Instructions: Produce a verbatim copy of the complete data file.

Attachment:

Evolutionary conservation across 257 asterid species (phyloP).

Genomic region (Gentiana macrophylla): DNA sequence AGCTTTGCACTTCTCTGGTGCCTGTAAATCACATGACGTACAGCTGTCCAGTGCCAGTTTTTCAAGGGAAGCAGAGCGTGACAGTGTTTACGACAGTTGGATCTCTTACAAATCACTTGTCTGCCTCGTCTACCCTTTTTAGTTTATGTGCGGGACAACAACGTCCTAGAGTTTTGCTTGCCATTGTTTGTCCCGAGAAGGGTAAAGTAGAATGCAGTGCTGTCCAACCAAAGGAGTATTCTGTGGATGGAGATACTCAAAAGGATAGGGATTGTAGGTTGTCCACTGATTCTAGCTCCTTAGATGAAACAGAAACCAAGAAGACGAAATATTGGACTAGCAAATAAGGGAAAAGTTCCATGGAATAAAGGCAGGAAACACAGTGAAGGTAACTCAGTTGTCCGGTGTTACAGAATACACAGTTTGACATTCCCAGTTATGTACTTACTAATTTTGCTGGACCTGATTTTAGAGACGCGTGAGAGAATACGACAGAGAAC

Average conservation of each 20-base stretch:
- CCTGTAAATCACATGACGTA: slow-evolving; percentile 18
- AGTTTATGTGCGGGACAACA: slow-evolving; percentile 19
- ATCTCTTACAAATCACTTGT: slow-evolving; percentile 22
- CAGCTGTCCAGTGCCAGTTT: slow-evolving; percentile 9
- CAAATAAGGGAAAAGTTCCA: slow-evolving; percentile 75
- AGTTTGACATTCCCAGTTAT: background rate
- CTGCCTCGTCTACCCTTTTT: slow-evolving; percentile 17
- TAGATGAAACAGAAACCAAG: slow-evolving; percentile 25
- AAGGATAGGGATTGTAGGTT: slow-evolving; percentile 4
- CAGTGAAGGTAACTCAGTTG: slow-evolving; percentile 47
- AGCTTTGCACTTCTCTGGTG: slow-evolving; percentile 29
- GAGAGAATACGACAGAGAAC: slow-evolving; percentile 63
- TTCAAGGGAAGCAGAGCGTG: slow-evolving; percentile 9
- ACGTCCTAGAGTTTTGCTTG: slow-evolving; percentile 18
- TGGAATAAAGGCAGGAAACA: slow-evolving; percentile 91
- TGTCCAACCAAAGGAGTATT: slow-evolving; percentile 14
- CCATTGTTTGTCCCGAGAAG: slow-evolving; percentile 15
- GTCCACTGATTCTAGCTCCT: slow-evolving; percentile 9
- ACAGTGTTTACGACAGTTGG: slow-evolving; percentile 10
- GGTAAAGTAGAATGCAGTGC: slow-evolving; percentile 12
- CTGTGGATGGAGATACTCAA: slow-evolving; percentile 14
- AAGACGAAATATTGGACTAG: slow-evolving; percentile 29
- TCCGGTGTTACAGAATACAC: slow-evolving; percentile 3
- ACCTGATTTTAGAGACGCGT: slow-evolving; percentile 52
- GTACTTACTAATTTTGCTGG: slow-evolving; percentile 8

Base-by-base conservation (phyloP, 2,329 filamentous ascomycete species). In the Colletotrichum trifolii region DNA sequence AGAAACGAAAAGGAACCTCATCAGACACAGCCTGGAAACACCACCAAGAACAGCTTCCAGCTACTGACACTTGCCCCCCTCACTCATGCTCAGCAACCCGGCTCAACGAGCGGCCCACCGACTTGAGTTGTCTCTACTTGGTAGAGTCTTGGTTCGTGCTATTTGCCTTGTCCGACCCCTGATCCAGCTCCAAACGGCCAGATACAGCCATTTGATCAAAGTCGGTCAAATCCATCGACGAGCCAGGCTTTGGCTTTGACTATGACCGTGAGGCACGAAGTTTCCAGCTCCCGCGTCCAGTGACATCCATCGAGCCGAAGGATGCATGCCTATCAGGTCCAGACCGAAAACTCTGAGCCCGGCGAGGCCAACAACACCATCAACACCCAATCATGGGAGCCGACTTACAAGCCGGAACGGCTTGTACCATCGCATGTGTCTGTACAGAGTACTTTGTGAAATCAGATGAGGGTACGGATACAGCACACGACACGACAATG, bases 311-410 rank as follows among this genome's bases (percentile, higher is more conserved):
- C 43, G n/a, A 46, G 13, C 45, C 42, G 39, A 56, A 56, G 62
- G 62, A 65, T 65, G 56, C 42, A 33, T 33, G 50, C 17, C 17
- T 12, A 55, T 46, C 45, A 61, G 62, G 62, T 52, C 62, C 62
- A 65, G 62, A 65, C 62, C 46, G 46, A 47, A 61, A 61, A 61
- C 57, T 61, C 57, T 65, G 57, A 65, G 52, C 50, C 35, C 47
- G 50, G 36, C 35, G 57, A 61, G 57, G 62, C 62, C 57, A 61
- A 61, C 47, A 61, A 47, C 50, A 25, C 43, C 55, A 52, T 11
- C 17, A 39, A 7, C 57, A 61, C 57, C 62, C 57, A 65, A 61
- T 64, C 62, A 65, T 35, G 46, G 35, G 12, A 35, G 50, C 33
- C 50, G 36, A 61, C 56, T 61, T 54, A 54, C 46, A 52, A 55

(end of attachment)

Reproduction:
Evolutionary conservation across 257 asterid species (phyloP).

Genomic region (Gentiana macrophylla): DNA sequence AGCTTTGCACTTCTCTGGTGCCTGTAAATCACATGACGTACAGCTGTCCAGTGCCAGTTTTTCAAGGGAAGCAGAGCGTGACAGTGTTTACGACAGTTGGATCTCTTACAAATCACTTGTCTGCCTCGTCTACCCTTTTTAGTTTATGTGCGGGACAACAACGTCCTAGAGTTTTGCTTGCCATTGTTTGTCCCGAGAAGGGTAAAGTAGAATGCAGTGCTGTCCAACCAAAGGAGTATTCTGTGGATGGAGATACTCAAAAGGATAGGGATTGTAGGTTGTCCACTGATTCTAGCTCCTTAGATGAAACAGAAACCAAGAAGACGAAATATTGGACTAGCAAATAAGGGAAAAGTTCCATGGAATAAAGGCAGGAAACACAGTGAAGGTAACTCAGTTGTCCGGTGTTACAGAATACACAGTTTGACATTCCCAGTTATGTACTTACTAATTTTGCTGGACCTGATTTTAGAGACGCGTGAGAGAATACGACAGAGAAC

Average conservation of each 20-base stretch:
- CCTGTAAATCACATGACGTA: slow-evolving; percentile 18
- AGTTTATGTGCGGGACAACA: slow-evolving; percentile 19
- ATCTCTTACAAATCACTTGT: slow-evolving; percentile 22
- CAGCTGTCCAGTGCCAGTTT: slow-evolving; percentile 9
- CAAATAAGGGAAAAGTTCCA: slow-evolving; percentile 75
- AGTTTGACATTCCCAGTTAT: background rate
- CTGCCTCGTCTACCCTTTTT: slow-evolving; percentile 17
- TAGATGAAACAGAAACCAAG: slow-evolving; percentile 25
- AAGGATAGGGATTGTAGGTT: slow-evolving; percentile 4
- CAGTGAAGGTAACTCAGTTG: slow-evolving; percentile 47
- AGCTTTGCACTTCTCTGGTG: slow-evolving; percentile 29
- GAGAGAATACGACAGAGAAC: slow-evolving; percentile 63
- TTCAAGGGAAGCAGAGCGTG: slow-evolving; percentile 9
- ACGTCCTAGAGTTTTGCTTG: slow-evolving; percentile 18
- TGGAATAAAGGCAGGAAACA: slow-evolving; percentile 91
- TGTCCAACCAAAGGAGTATT: slow-evolving; percentile 14
- CCATTGTTTGTCCCGAGAAG: slow-evolving; percentile 15
- GTCCACTGATTCTAGCTCCT: slow-evolving; percentile 9
- ACAGTGTTTACGACAGTTGG: slow-evolving; percentile 10
- GGTAAAGTAGAATGCAGTGC: slow-evolving; percentile 12
- CTGTGGATGGAGATACTCAA: slow-evolving; percentile 14
- AAGACGAAATATTGGACTAG: slow-evolving; percentile 29
- TCCGGTGTTACAGAATACAC: slow-evolving; percentile 3
- ACCTGATTTTAGAGACGCGT: slow-evolving; percentile 52
- GTACTTACTAATTTTGCTGG: slow-evolving; percentile 8

Base-by-base conservation (phyloP, 2,329 filamentous ascomycete species). In the Colletotrichum trifolii region DNA sequence AGAAACGAAAAGGAACCTCATCAGACACAGCCTGGAAACACCACCAAGAACAGCTTCCAGCTACTGACACTTGCCCCCCTCACTCATGCTCAGCAACCCGGCTCAACGAGCGGCCCACCGACTTGAGTTGTCTCTACTTGGTAGAGTCTTGGTTCGTGCTATTTGCCTTGTCCGACCCCTGATCCAGCTCCAAACGGCCAGATACAGCCATTTGATCAAAGTCGGTCAAATCCATCGACGAGCCAGGCTTTGGCTTTGACTATGACCGTGAGGCACGAAGTTTCCAGCTCCCGCGTCCAGTGACATCCATCGAGCCGAAGGATGCATGCCTATCAGGTCCAGACCGAAAACTCTGAGCCCGGCGAGGCCAACAACACCATCAACACCCAATCATGGGAGCCGACTTACAAGCCGGAACGGCTTGTACCATCGCATGTGTCTGTACAGAGTACTTTGTGAAATCAGATGAGGGTACGGATACAGCACACGACACGACAATG, bases 311-410 rank as follows among this genome's bases (percentile, higher is more conserved):
- C 43, G n/a, A 46, G 13, C 45, C 42, G 39, A 56, A 56, G 62
- G 62, A 65, T 65, G 56, C 42, A 33, T 33, G 50, C 17, C 17
- T 12, A 55, T 46, C 45, A 61, G 62, G 62, T 52, C 62, C 62
- A 65, G 62, A 65, C 62, C 46, G 46, A 47, A 61, A 61, A 61
- C 57, T 61, C 57, T 65, G 57, A 65, G 52, C 50, C 35, C 47
- G 50, G 36, C 35, G 57, A 61, G 57, G 62, C 62, C 57, A 61
- A 61, C 47, A 61, A 47, C 50, A 25, C 43, C 55, A 52, T 11
- C 17, A 39, A 7, C 57, A 61, C 57, C 62, C 57, A 65, A 61
- T 64, C 62, A 65, T 35, G 46, G 35, G 12, A 35, G 50, C 33
- C 50, G 36, A 61, C 56, T 61, T 54, A 54, C 46, A 52, A 55